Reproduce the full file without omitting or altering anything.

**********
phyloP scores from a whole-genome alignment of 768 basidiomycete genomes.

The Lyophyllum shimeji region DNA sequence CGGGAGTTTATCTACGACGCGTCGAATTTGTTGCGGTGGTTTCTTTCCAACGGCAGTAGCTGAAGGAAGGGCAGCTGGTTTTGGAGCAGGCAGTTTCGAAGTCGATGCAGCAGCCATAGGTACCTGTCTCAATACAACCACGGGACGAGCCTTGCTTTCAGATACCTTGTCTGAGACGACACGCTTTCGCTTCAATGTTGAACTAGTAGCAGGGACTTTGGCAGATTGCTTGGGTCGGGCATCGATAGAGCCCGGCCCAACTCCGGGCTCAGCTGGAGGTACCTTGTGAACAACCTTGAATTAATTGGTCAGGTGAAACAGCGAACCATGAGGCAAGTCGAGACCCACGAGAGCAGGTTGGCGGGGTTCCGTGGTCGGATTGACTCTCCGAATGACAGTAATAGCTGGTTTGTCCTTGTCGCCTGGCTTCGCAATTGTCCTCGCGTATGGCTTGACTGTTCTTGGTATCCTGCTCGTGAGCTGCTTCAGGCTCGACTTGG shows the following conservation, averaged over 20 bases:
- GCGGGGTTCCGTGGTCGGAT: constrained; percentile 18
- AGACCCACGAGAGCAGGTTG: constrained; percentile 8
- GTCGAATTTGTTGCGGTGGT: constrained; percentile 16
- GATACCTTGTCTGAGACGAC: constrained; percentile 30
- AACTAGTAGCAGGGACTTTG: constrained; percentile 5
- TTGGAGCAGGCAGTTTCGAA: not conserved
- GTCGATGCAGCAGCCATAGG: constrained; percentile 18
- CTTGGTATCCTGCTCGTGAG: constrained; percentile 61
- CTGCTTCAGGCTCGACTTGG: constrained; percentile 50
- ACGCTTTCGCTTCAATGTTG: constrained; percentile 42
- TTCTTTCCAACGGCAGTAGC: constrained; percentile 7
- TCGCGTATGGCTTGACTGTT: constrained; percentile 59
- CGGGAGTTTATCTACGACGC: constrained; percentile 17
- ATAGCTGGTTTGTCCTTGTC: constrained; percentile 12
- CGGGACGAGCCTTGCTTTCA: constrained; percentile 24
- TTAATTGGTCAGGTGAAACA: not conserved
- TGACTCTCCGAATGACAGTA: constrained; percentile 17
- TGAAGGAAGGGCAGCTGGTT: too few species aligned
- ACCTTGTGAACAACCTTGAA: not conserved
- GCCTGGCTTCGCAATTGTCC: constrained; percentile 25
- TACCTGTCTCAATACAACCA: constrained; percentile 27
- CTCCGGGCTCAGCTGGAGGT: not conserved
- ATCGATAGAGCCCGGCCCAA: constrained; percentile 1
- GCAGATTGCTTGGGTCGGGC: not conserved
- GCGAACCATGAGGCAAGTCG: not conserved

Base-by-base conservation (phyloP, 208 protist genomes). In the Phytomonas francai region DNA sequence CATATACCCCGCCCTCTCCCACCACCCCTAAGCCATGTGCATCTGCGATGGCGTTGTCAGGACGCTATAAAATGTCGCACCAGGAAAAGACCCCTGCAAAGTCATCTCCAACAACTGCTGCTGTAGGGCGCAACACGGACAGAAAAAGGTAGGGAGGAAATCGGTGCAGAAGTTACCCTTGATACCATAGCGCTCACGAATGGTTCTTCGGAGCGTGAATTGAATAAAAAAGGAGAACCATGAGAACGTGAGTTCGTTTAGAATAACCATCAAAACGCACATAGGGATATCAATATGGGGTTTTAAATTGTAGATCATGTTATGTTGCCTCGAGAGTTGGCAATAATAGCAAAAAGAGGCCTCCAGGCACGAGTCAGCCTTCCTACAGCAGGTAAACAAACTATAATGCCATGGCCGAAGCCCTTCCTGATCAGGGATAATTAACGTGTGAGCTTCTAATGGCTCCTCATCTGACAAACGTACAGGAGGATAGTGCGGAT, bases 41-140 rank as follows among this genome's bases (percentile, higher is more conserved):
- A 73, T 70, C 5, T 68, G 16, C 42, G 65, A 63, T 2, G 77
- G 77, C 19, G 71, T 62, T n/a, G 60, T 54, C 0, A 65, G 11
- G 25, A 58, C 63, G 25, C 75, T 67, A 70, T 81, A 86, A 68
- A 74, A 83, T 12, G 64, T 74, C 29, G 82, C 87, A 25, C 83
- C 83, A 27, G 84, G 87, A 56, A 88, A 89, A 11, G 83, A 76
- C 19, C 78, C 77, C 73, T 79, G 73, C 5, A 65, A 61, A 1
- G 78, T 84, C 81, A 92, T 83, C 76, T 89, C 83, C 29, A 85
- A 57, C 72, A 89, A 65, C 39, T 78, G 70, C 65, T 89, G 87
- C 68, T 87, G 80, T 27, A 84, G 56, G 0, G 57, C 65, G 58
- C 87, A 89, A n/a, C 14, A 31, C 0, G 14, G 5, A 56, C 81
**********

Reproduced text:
phyloP scores from a whole-genome alignment of 768 basidiomycete genomes.

The Lyophyllum shimeji region DNA sequence CGGGAGTTTATCTACGACGCGTCGAATTTGTTGCGGTGGTTTCTTTCCAACGGCAGTAGCTGAAGGAAGGGCAGCTGGTTTTGGAGCAGGCAGTTTCGAAGTCGATGCAGCAGCCATAGGTACCTGTCTCAATACAACCACGGGACGAGCCTTGCTTTCAGATACCTTGTCTGAGACGACACGCTTTCGCTTCAATGTTGAACTAGTAGCAGGGACTTTGGCAGATTGCTTGGGTCGGGCATCGATAGAGCCCGGCCCAACTCCGGGCTCAGCTGGAGGTACCTTGTGAACAACCTTGAATTAATTGGTCAGGTGAAACAGCGAACCATGAGGCAAGTCGAGACCCACGAGAGCAGGTTGGCGGGGTTCCGTGGTCGGATTGACTCTCCGAATGACAGTAATAGCTGGTTTGTCCTTGTCGCCTGGCTTCGCAATTGTCCTCGCGTATGGCTTGACTGTTCTTGGTATCCTGCTCGTGAGCTGCTTCAGGCTCGACTTGG shows the following conservation, averaged over 20 bases:
- GCGGGGTTCCGTGGTCGGAT: constrained; percentile 18
- AGACCCACGAGAGCAGGTTG: constrained; percentile 8
- GTCGAATTTGTTGCGGTGGT: constrained; percentile 16
- GATACCTTGTCTGAGACGAC: constrained; percentile 30
- AACTAGTAGCAGGGACTTTG: constrained; percentile 5
- TTGGAGCAGGCAGTTTCGAA: not conserved
- GTCGATGCAGCAGCCATAGG: constrained; percentile 18
- CTTGGTATCCTGCTCGTGAG: constrained; percentile 61
- CTGCTTCAGGCTCGACTTGG: constrained; percentile 50
- ACGCTTTCGCTTCAATGTTG: constrained; percentile 42
- TTCTTTCCAACGGCAGTAGC: constrained; percentile 7
- TCGCGTATGGCTTGACTGTT: constrained; percentile 59
- CGGGAGTTTATCTACGACGC: constrained; percentile 17
- ATAGCTGGTTTGTCCTTGTC: constrained; percentile 12
- CGGGACGAGCCTTGCTTTCA: constrained; percentile 24
- TTAATTGGTCAGGTGAAACA: not conserved
- TGACTCTCCGAATGACAGTA: constrained; percentile 17
- TGAAGGAAGGGCAGCTGGTT: too few species aligned
- ACCTTGTGAACAACCTTGAA: not conserved
- GCCTGGCTTCGCAATTGTCC: constrained; percentile 25
- TACCTGTCTCAATACAACCA: constrained; percentile 27
- CTCCGGGCTCAGCTGGAGGT: not conserved
- ATCGATAGAGCCCGGCCCAA: constrained; percentile 1
- GCAGATTGCTTGGGTCGGGC: not conserved
- GCGAACCATGAGGCAAGTCG: not conserved

Base-by-base conservation (phyloP, 208 protist genomes). In the Phytomonas francai region DNA sequence CATATACCCCGCCCTCTCCCACCACCCCTAAGCCATGTGCATCTGCGATGGCGTTGTCAGGACGCTATAAAATGTCGCACCAGGAAAAGACCCCTGCAAAGTCATCTCCAACAACTGCTGCTGTAGGGCGCAACACGGACAGAAAAAGGTAGGGAGGAAATCGGTGCAGAAGTTACCCTTGATACCATAGCGCTCACGAATGGTTCTTCGGAGCGTGAATTGAATAAAAAAGGAGAACCATGAGAACGTGAGTTCGTTTAGAATAACCATCAAAACGCACATAGGGATATCAATATGGGGTTTTAAATTGTAGATCATGTTATGTTGCCTCGAGAGTTGGCAATAATAGCAAAAAGAGGCCTCCAGGCACGAGTCAGCCTTCCTACAGCAGGTAAACAAACTATAATGCCATGGCCGAAGCCCTTCCTGATCAGGGATAATTAACGTGTGAGCTTCTAATGGCTCCTCATCTGACAAACGTACAGGAGGATAGTGCGGAT, bases 41-140 rank as follows among this genome's bases (percentile, higher is more conserved):
- A 73, T 70, C 5, T 68, G 16, C 42, G 65, A 63, T 2, G 77
- G 77, C 19, G 71, T 62, T n/a, G 60, T 54, C 0, A 65, G 11
- G 25, A 58, C 63, G 25, C 75, T 67, A 70, T 81, A 86, A 68
- A 74, A 83, T 12, G 64, T 74, C 29, G 82, C 87, A 25, C 83
- C 83, A 27, G 84, G 87, A 56, A 88, A 89, A 11, G 83, A 76
- C 19, C 78, C 77, C 73, T 79, G 73, C 5, A 65, A 61, A 1
- G 78, T 84, C 81, A 92, T 83, C 76, T 89, C 83, C 29, A 85
- A 57, C 72, A 89, A 65, C 39, T 78, G 70, C 65, T 89, G 87
- C 68, T 87, G 80, T 27, A 84, G 56, G 0, G 57, C 65, G 58
- C 87, A 89, A n/a, C 14, A 31, C 0, G 14, G 5, A 56, C 81